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Probably not the best source for your answers, but i'll try.
1) Height - How high can you reach? Pole beans will grow up and about an additional foot before gravity brings them back to the pole or whatever support you are using.
2) Teepees are fine, cattle panels, whatever - even ropes or twine suspended from a cross member will allow them to climb. Only issue I have with teepees is harvesting from the inside. Some others leave one side open so they can enter there.
3) Bamboo, metal, cedar, non-poisonous tree limbs all will make suitable poles. We used young trees cut at the ground for 8' poles when we were in N. MN. Every year we had a "mini-forest" of poplar saplings come up. We did not want them in the clearing, so one of my chores was to cut them down.
4) Tomato supports are a perpetual topic in the Tomatoes Forum. Every conceivable method is used.
Hi Bill...on #2 answer, I am not familiar at all with the other choices besides teepees. Can you show me a picture or explain a little please?
How high should the tomato stakes be?
And I'm assuming I would plant the stakes before the plants as to not damage the roots???
Ginger...I don't think I've ever seen reinforcing mesh from building sites and I didn't understand your next sentence...one half height?
You can get cattle panels and concrete reinforcing wire at big-box stores - Home Depot and Lowe's, and most times at Tractor Supply Co. Your local feed and tack store for large animals will also have such items. The wire comes in rolls of different lengths. Most are 4-6 feet by 25-100 feet long. This allows you to make whatever size or shape you need.
Cattle panels are much stronger, but may be a bit more awkward to manuver. Some gardeners use them in pairs like an A-Frame and grow on both sides. Being bigger and heavier, less anchoring is required.
Stakes for tomatoes (if individual for each plant) should go in right before the plant. If you are buying cages or making your own from the construction wire, can be added later. But they need to be anchored, so that is why ginger suggested a stake 1/2 the height of the cage or panel.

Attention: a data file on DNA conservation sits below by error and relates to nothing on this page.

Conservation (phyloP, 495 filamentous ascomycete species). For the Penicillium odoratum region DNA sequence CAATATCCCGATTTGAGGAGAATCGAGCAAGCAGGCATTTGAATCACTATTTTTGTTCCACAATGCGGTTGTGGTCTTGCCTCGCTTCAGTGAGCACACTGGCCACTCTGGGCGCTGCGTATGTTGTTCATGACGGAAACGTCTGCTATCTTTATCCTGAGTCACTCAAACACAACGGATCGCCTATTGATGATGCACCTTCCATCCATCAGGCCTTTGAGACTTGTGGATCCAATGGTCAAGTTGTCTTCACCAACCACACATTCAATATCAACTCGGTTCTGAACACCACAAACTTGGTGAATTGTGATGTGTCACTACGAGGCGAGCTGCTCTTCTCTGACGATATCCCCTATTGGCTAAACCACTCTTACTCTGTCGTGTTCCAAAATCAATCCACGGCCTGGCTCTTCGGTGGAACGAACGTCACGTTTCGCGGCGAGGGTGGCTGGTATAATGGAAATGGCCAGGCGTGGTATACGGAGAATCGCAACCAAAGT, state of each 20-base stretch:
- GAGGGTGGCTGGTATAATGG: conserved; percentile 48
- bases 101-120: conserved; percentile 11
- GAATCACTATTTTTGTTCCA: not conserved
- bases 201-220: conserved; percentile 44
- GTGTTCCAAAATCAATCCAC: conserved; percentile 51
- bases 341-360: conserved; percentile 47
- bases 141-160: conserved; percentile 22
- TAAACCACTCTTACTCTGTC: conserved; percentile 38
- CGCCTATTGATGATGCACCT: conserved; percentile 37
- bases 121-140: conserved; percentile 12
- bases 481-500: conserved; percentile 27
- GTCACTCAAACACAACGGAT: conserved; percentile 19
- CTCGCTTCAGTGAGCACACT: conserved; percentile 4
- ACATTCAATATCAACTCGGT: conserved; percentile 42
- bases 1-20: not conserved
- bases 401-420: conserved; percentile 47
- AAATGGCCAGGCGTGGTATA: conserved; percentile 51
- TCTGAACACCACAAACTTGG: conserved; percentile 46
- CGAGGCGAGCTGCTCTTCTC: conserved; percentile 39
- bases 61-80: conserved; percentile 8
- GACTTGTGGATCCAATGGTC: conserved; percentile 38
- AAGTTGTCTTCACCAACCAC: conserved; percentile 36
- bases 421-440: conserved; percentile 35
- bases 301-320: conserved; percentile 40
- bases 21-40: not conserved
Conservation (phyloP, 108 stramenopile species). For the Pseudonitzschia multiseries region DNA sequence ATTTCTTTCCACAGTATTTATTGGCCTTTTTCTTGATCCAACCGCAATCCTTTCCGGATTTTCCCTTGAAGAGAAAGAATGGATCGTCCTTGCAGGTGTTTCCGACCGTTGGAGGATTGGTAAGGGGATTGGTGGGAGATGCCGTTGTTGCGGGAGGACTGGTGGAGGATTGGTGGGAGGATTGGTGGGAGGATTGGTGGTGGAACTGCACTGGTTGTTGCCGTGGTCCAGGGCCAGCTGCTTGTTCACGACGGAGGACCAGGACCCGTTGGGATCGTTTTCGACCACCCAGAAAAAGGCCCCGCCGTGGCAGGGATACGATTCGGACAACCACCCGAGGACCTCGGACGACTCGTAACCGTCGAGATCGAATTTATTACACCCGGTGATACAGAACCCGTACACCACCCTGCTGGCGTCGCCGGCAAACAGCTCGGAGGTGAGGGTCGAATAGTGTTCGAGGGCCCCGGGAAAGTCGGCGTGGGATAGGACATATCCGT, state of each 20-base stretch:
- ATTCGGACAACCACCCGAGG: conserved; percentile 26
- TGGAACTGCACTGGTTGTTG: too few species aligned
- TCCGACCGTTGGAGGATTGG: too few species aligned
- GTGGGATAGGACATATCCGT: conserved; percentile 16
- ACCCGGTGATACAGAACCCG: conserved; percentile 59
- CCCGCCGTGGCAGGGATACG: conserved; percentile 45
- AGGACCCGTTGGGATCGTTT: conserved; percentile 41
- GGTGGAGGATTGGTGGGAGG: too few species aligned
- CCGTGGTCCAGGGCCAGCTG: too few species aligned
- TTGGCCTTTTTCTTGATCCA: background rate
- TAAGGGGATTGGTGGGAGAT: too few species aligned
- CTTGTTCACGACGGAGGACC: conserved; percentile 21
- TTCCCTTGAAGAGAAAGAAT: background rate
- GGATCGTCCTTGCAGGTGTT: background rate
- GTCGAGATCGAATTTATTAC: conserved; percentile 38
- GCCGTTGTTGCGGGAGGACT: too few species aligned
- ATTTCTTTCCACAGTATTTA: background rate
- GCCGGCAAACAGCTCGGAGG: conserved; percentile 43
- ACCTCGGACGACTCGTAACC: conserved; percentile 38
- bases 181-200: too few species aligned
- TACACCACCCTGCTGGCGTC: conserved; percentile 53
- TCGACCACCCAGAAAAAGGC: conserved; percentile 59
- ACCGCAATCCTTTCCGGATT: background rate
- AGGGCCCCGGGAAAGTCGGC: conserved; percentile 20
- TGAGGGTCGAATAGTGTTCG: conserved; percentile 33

Anchoring is recommended for teepees or lean-to's ass well. Once they are covered with producing plants, you don't want a sudden storm to tear it out or turn it over.
I made a 4x8 foot a-frame from cedar for my polebeans, but had to anchor all four ways to prevent tearing plants from the ground with our summer storms.
If you are planning a single pole per tomato - then you will probably prune all suckers to allow a single stem until the height you want is reached. Top the plant and let it produce, but it will continue to make new suckers. If you don't prune it, you will soon have too many stems to tie to the pole.
I will try to find some of the threads in the Tomatoes Forum with pictures of various growing suspension systems.
Ok...I follow you so far, Bill but unfortunately, I'm not allowed to view the link... :(
A few questions though...what do you mean by "top the plant"?
How far down should my tomato stake be in the ground? And then how tall out of the ground?
If I anchor all of this, won't I have strings stretched out all over the place?
And I can reach about 7 1/2 feet...without tip-toes.
There is so much to learn and I feel like I'm taking a crash course and it's becoming so overwhelming! I just want to be prepared and know exactly what to do when it's time to plant. I don't like to "wing" things... :(
My brain is really full right now so I'm going to bed and hopefully I can dream really hard so I can have some more room in the morning to absorb more info!
Thanks again for all your help,